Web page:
“Available information on the toxicity or safety of substances in cleaning products was collected and organized. EWG considered the credibility of the data source, the comprehensiveness of the information and the severity of the health and environmental effects associated with the substances under evaluation.” This information was combined using EWG-developed scoring algorithms to produce a hazard/safety score for each ingredient in the database. Finally, the scores for each substance in a product were combined to give an overall ingredient hazard/safety score for that cleaner.”
A final score for a product was then calculated by using the following tactics…
- “First, the overall ingredient hazard/safety score was combined with a “disclosure” score. Disclosure is the amount of information the manufacturer provides to consumers about the ingredients in a product.
- After the ingredient hazard/safety and disclosure scores were combined, additional modifications were sometimes made to the score based on specific criteria. For example, a product with a very low or high pH (and therefore corrosive), or that violated a regulation, received additional demerits.
- A product that was certified as “green” by an EWG-reviewed and approved program received an improved score.
- The final product score for a cleaner was then translated into a letter grade. A letter grade of “A” indicates very low toxicity to health and the environment with robust disclosure of ingredients, while a grade of “F” signifies that the product is highly toxic or provides little to no ingredient disclosure. A “C” score indicates an average cleaner that poses no overt hazards and provides some disclosure of ingredients. “
The rating system is hyper confusing. Call me crazy, but I’m hard pressed to believe that Earth Friendly Products baby laundry soap, made with “Vegetable and coconut based soap, earth salt, coconut based fabric softener, N.O.P. certified chamomile and lavender essentials oils and water” and made by a company with some major eco-perks is more deadly and lame than Clorox bleach.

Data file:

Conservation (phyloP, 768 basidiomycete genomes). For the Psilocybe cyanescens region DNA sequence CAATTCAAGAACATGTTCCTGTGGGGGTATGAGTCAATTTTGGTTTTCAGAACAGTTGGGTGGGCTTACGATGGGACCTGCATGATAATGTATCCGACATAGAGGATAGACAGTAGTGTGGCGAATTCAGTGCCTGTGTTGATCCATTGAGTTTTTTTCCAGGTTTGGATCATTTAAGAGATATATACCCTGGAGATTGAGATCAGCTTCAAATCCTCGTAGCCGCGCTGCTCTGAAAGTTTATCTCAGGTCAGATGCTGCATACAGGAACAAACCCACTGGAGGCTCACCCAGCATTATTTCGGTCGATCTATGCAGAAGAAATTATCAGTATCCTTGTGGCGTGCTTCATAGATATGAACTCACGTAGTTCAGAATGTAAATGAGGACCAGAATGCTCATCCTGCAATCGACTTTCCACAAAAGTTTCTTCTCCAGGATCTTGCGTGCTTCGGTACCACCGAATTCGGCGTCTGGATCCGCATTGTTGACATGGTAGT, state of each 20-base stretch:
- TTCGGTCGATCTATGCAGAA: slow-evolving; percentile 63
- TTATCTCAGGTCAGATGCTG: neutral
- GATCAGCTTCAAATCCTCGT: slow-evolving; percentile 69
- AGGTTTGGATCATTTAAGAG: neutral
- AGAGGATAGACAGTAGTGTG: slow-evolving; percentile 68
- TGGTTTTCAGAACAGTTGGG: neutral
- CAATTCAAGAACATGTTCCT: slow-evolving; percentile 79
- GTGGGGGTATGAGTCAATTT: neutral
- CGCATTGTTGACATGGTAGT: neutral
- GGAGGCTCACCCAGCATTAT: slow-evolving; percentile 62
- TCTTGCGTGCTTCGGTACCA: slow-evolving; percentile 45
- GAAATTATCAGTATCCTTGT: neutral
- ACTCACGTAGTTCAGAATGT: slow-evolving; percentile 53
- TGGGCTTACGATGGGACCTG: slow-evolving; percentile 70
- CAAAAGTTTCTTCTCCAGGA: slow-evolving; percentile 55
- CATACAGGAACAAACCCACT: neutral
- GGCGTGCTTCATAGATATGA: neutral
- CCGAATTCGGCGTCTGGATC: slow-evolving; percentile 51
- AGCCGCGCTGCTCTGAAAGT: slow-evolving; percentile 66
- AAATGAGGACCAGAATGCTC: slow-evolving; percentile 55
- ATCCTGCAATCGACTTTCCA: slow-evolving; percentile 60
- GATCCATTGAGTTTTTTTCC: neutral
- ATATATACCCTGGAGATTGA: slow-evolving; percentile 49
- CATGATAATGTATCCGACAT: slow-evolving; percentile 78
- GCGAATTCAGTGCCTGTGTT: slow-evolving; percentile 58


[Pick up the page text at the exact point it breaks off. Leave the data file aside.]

I’m really, really not getting the rating system used here.
No reviews included
This EWG guide is missing a seriously important piece of the puzzle – if products work or not AND ease of the normal consumer getting their hands on said products. If I’ve learned anything over the years, it’s that NO ONE will re-buy a green cleaner that sucks and also green cleaners MUST be as easy to find and purchase as regular cleaners.
EWG has just four safe dish washing detergent listed (meaning that got an A), which is all good and fine, if the top three of the top four didn’t create issues for some people.
Seventh Generation Automatic Dishwasher Detergent Concentrated Pacs, Free & Clear made the top of the list, which was nice, because that’s what I use. However, the other three that got top scores include…
- Seventh Generation Automatic Dishwasher Powder, Free & Clear – this stuff doesn’t work. I’d never buy it again. Try it and see how disappointed you are!
- The Honest Co. honest auto dishwasher gel, free & clear – which is not available in stores, but only by mail order and for ($5.95 shipping), thus creating emissions, higher prices and more work for parents.
- GreenShield Organic Squeeze Automatic Dishwasher Liquid Detergent, Lemongrass- which I’ve never, not once seen in a store near me and I’ve read some scathing reviews about how this doesn’t work at all.
So above, you’ve got one decent green dish detergent choice along with three that don’t work and/or are expensive or hard to find. Expensive + doesn’t work + hard to find = no one wants to use it = not the most useful guide ever.
So… what to do?
You know, I really love EWG. I like Skin Deep, I like their Dirty Dozen guide and I even kind of liked their sunscreen guide, though, as you may remember I took issue with some of their sunscreen rating system. However, I’m seriously just confused by their new healthy cleaning guide. Especially since it doesn’t at all take into account how a product actually works. Plus, I can’t get over how wonky it is that toxic bleach comes out ahead of many zero-bleach products.
Overall, I need to spend more time with the list before I make a total judgment call. But, in case you trust EWG 100% check out this list of their best, most highly recommended cleaners.
What do you think of the EWG Healthy Cleaners Guide?
Honestly, with all this confusion, maybe you should just skip the store-bought cleaners and make your own.